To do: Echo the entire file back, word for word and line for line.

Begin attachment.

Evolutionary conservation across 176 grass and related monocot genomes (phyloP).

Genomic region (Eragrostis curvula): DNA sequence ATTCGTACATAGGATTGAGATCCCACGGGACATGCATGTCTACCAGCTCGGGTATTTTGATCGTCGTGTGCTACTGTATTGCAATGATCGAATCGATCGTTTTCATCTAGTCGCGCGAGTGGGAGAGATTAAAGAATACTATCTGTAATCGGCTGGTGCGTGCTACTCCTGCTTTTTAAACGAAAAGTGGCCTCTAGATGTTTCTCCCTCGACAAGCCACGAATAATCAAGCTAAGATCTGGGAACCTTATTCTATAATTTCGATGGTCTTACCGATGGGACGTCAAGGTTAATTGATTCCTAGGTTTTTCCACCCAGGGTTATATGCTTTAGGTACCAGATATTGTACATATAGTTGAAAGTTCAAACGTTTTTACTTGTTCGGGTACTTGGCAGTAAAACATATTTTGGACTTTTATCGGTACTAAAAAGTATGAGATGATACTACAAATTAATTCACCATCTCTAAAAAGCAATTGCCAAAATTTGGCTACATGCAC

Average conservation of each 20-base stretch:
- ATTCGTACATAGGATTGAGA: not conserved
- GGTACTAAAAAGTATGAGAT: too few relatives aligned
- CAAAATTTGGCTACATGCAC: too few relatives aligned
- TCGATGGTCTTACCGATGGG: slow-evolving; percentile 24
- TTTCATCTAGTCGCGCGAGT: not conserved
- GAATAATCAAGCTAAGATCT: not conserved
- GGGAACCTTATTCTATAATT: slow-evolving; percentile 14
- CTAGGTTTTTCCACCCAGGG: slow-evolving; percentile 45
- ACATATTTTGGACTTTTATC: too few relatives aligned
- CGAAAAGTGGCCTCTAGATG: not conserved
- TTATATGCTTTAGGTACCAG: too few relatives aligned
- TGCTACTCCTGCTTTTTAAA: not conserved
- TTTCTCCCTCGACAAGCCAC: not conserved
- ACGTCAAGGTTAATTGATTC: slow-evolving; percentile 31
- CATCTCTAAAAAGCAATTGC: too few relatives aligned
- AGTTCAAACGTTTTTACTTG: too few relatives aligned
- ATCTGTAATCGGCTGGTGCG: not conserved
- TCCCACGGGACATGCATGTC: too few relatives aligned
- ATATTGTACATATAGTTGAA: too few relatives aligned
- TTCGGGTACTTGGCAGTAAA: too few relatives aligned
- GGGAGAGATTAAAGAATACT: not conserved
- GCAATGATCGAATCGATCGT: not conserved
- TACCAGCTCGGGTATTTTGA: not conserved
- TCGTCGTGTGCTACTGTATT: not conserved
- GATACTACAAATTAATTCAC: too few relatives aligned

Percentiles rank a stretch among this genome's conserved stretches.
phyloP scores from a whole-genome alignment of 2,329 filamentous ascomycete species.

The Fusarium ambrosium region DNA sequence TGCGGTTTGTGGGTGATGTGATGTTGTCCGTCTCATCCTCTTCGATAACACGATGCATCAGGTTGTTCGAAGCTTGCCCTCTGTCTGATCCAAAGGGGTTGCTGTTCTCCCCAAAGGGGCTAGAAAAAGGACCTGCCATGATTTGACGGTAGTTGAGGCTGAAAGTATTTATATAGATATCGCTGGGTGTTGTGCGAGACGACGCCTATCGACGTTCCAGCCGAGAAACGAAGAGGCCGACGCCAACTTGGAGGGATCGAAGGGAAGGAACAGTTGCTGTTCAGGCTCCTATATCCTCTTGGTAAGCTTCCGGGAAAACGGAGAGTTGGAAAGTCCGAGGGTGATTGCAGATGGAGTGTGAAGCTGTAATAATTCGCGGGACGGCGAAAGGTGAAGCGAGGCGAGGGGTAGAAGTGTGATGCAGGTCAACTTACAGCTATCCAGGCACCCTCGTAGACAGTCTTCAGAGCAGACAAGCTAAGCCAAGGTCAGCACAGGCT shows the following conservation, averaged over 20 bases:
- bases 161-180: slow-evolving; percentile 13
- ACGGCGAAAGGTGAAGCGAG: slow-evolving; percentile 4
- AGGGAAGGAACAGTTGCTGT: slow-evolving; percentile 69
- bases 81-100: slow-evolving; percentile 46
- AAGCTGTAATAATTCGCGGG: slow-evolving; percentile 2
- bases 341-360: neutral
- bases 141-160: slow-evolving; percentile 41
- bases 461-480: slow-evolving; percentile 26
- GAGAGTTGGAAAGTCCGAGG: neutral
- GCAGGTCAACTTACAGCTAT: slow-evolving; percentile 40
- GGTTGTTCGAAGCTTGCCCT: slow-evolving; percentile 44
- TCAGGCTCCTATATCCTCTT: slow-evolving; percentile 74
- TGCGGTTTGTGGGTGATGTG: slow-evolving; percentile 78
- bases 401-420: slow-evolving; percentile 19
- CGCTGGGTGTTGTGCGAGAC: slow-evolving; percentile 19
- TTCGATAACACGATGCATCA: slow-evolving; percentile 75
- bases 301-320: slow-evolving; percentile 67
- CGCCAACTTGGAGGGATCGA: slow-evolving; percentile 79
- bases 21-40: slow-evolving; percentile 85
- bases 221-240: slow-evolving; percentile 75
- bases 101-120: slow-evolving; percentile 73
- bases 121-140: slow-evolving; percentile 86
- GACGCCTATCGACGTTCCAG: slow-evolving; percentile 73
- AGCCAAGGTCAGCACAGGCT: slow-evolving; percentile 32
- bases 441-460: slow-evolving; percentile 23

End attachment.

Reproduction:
Evolutionary conservation across 176 grass and related monocot genomes (phyloP).

Genomic region (Eragrostis curvula): DNA sequence ATTCGTACATAGGATTGAGATCCCACGGGACATGCATGTCTACCAGCTCGGGTATTTTGATCGTCGTGTGCTACTGTATTGCAATGATCGAATCGATCGTTTTCATCTAGTCGCGCGAGTGGGAGAGATTAAAGAATACTATCTGTAATCGGCTGGTGCGTGCTACTCCTGCTTTTTAAACGAAAAGTGGCCTCTAGATGTTTCTCCCTCGACAAGCCACGAATAATCAAGCTAAGATCTGGGAACCTTATTCTATAATTTCGATGGTCTTACCGATGGGACGTCAAGGTTAATTGATTCCTAGGTTTTTCCACCCAGGGTTATATGCTTTAGGTACCAGATATTGTACATATAGTTGAAAGTTCAAACGTTTTTACTTGTTCGGGTACTTGGCAGTAAAACATATTTTGGACTTTTATCGGTACTAAAAAGTATGAGATGATACTACAAATTAATTCACCATCTCTAAAAAGCAATTGCCAAAATTTGGCTACATGCAC

Average conservation of each 20-base stretch:
- ATTCGTACATAGGATTGAGA: not conserved
- GGTACTAAAAAGTATGAGAT: too few relatives aligned
- CAAAATTTGGCTACATGCAC: too few relatives aligned
- TCGATGGTCTTACCGATGGG: slow-evolving; percentile 24
- TTTCATCTAGTCGCGCGAGT: not conserved
- GAATAATCAAGCTAAGATCT: not conserved
- GGGAACCTTATTCTATAATT: slow-evolving; percentile 14
- CTAGGTTTTTCCACCCAGGG: slow-evolving; percentile 45
- ACATATTTTGGACTTTTATC: too few relatives aligned
- CGAAAAGTGGCCTCTAGATG: not conserved
- TTATATGCTTTAGGTACCAG: too few relatives aligned
- TGCTACTCCTGCTTTTTAAA: not conserved
- TTTCTCCCTCGACAAGCCAC: not conserved
- ACGTCAAGGTTAATTGATTC: slow-evolving; percentile 31
- CATCTCTAAAAAGCAATTGC: too few relatives aligned
- AGTTCAAACGTTTTTACTTG: too few relatives aligned
- ATCTGTAATCGGCTGGTGCG: not conserved
- TCCCACGGGACATGCATGTC: too few relatives aligned
- ATATTGTACATATAGTTGAA: too few relatives aligned
- TTCGGGTACTTGGCAGTAAA: too few relatives aligned
- GGGAGAGATTAAAGAATACT: not conserved
- GCAATGATCGAATCGATCGT: not conserved
- TACCAGCTCGGGTATTTTGA: not conserved
- TCGTCGTGTGCTACTGTATT: not conserved
- GATACTACAAATTAATTCAC: too few relatives aligned

Percentiles rank a stretch among this genome's conserved stretches.
phyloP scores from a whole-genome alignment of 2,329 filamentous ascomycete species.

The Fusarium ambrosium region DNA sequence TGCGGTTTGTGGGTGATGTGATGTTGTCCGTCTCATCCTCTTCGATAACACGATGCATCAGGTTGTTCGAAGCTTGCCCTCTGTCTGATCCAAAGGGGTTGCTGTTCTCCCCAAAGGGGCTAGAAAAAGGACCTGCCATGATTTGACGGTAGTTGAGGCTGAAAGTATTTATATAGATATCGCTGGGTGTTGTGCGAGACGACGCCTATCGACGTTCCAGCCGAGAAACGAAGAGGCCGACGCCAACTTGGAGGGATCGAAGGGAAGGAACAGTTGCTGTTCAGGCTCCTATATCCTCTTGGTAAGCTTCCGGGAAAACGGAGAGTTGGAAAGTCCGAGGGTGATTGCAGATGGAGTGTGAAGCTGTAATAATTCGCGGGACGGCGAAAGGTGAAGCGAGGCGAGGGGTAGAAGTGTGATGCAGGTCAACTTACAGCTATCCAGGCACCCTCGTAGACAGTCTTCAGAGCAGACAAGCTAAGCCAAGGTCAGCACAGGCT shows the following conservation, averaged over 20 bases:
- bases 161-180: slow-evolving; percentile 13
- ACGGCGAAAGGTGAAGCGAG: slow-evolving; percentile 4
- AGGGAAGGAACAGTTGCTGT: slow-evolving; percentile 69
- bases 81-100: slow-evolving; percentile 46
- AAGCTGTAATAATTCGCGGG: slow-evolving; percentile 2
- bases 341-360: neutral
- bases 141-160: slow-evolving; percentile 41
- bases 461-480: slow-evolving; percentile 26
- GAGAGTTGGAAAGTCCGAGG: neutral
- GCAGGTCAACTTACAGCTAT: slow-evolving; percentile 40
- GGTTGTTCGAAGCTTGCCCT: slow-evolving; percentile 44
- TCAGGCTCCTATATCCTCTT: slow-evolving; percentile 74
- TGCGGTTTGTGGGTGATGTG: slow-evolving; percentile 78
- bases 401-420: slow-evolving; percentile 19
- CGCTGGGTGTTGTGCGAGAC: slow-evolving; percentile 19
- TTCGATAACACGATGCATCA: slow-evolving; percentile 75
- bases 301-320: slow-evolving; percentile 67
- CGCCAACTTGGAGGGATCGA: slow-evolving; percentile 79
- bases 21-40: slow-evolving; percentile 85
- bases 221-240: slow-evolving; percentile 75
- bases 101-120: slow-evolving; percentile 73
- bases 121-140: slow-evolving; percentile 86
- GACGCCTATCGACGTTCCAG: slow-evolving; percentile 73
- AGCCAAGGTCAGCACAGGCT: slow-evolving; percentile 32
- bases 441-460: slow-evolving; percentile 23